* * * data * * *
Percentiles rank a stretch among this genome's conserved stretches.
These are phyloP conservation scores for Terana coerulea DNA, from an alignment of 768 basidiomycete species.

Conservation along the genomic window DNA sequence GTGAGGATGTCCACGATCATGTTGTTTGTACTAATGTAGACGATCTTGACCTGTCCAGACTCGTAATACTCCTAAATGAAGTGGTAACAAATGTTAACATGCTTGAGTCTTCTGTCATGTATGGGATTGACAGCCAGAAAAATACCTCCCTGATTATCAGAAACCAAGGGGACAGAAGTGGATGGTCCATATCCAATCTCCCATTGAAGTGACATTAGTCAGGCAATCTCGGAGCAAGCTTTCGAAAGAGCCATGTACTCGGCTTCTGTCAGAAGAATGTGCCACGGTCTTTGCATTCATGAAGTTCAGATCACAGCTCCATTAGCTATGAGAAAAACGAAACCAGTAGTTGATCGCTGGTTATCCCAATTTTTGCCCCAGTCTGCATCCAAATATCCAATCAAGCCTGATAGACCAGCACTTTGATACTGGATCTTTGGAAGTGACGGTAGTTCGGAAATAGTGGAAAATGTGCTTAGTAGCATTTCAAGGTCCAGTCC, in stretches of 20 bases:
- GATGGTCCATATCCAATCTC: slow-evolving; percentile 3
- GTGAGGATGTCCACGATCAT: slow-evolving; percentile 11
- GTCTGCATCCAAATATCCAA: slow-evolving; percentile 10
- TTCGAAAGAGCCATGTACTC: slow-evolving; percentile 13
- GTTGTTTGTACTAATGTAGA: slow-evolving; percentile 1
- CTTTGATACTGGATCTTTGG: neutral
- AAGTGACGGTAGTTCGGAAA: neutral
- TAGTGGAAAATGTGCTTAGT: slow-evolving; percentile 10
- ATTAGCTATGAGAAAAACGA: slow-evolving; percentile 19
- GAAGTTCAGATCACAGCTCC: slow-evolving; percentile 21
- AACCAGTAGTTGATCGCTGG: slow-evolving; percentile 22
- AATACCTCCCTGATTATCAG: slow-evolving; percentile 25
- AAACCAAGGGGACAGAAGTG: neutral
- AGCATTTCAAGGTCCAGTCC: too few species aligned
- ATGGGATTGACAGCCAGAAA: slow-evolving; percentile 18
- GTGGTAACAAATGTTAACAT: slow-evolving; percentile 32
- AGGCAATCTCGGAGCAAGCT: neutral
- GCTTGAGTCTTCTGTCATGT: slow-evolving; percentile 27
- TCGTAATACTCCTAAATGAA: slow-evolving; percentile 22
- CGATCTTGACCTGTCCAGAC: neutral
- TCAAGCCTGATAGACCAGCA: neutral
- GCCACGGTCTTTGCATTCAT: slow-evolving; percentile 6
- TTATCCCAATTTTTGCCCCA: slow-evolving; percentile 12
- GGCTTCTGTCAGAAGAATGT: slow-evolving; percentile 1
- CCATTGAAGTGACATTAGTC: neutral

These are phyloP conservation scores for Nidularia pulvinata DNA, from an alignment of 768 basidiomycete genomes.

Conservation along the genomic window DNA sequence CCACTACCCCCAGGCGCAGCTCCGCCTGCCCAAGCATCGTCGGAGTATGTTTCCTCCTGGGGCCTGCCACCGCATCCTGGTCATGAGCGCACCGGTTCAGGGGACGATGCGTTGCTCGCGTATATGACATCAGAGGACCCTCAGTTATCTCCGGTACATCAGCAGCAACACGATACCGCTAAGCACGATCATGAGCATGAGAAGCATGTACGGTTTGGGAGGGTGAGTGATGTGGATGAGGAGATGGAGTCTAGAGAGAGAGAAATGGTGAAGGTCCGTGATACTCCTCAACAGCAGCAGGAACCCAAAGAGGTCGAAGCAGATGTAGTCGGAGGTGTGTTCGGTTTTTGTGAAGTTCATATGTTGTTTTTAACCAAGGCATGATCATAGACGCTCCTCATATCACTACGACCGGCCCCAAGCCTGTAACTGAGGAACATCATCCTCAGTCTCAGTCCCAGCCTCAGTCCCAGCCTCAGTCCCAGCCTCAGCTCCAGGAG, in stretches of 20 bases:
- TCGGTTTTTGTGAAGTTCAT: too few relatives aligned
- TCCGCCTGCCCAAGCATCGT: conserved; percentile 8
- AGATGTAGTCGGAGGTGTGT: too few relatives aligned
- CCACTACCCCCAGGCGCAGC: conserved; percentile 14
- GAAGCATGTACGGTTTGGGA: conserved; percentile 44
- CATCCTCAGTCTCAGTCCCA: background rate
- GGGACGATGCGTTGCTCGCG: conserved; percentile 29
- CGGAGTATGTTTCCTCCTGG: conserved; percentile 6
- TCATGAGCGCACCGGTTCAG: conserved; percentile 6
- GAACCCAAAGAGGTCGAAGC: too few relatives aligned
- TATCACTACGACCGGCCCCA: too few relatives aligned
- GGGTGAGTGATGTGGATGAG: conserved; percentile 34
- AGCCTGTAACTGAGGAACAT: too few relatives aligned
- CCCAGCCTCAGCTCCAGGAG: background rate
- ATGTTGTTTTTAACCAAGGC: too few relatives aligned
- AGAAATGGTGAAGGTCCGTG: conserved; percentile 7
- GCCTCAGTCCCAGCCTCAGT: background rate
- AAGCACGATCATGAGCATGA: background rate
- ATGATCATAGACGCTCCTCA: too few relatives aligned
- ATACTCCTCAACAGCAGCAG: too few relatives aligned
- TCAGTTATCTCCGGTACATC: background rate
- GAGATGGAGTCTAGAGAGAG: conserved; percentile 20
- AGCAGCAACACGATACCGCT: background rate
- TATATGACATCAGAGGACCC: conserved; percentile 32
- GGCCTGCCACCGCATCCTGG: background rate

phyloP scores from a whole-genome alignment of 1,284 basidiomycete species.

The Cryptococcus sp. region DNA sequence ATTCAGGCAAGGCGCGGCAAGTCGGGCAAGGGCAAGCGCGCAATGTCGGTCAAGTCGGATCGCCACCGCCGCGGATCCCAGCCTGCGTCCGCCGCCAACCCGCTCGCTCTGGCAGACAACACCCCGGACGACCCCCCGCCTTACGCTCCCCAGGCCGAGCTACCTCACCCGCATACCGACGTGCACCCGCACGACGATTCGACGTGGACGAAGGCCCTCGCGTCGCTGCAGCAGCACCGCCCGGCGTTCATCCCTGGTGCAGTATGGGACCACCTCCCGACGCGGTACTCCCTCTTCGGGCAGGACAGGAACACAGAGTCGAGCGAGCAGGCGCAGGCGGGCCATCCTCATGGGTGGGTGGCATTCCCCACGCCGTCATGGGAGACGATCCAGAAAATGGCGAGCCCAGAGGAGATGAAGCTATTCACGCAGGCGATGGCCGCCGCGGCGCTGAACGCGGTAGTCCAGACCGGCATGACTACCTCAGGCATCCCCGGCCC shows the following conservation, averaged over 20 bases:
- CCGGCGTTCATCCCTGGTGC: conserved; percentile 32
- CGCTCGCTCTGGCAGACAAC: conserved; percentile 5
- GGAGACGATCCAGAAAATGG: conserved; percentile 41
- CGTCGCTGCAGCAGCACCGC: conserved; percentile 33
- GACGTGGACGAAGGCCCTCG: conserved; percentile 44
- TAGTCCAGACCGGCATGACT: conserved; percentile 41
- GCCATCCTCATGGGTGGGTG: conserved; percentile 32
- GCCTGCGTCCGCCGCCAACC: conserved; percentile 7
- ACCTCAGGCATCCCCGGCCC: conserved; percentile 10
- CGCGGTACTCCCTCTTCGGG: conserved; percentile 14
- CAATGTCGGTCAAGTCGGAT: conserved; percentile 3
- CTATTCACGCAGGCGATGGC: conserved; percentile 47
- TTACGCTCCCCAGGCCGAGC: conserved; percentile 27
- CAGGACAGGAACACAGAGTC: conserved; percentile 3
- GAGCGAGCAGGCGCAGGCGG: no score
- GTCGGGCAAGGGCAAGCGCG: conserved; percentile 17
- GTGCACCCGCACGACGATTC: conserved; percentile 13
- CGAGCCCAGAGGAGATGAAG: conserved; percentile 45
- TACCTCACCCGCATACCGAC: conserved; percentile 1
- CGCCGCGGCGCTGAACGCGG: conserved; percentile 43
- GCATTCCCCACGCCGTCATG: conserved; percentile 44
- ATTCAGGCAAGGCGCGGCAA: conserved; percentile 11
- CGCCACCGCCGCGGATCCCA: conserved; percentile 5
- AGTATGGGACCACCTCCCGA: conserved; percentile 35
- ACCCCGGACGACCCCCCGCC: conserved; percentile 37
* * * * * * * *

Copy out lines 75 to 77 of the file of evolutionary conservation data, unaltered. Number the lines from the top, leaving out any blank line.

- CGAGCCCAGAGGAGATGAAG: conserved; percentile 45
- TACCTCACCCGCATACCGAC: conserved; percentile 1
- CGCCGCGGCGCTGAACGCGG: conserved; percentile 43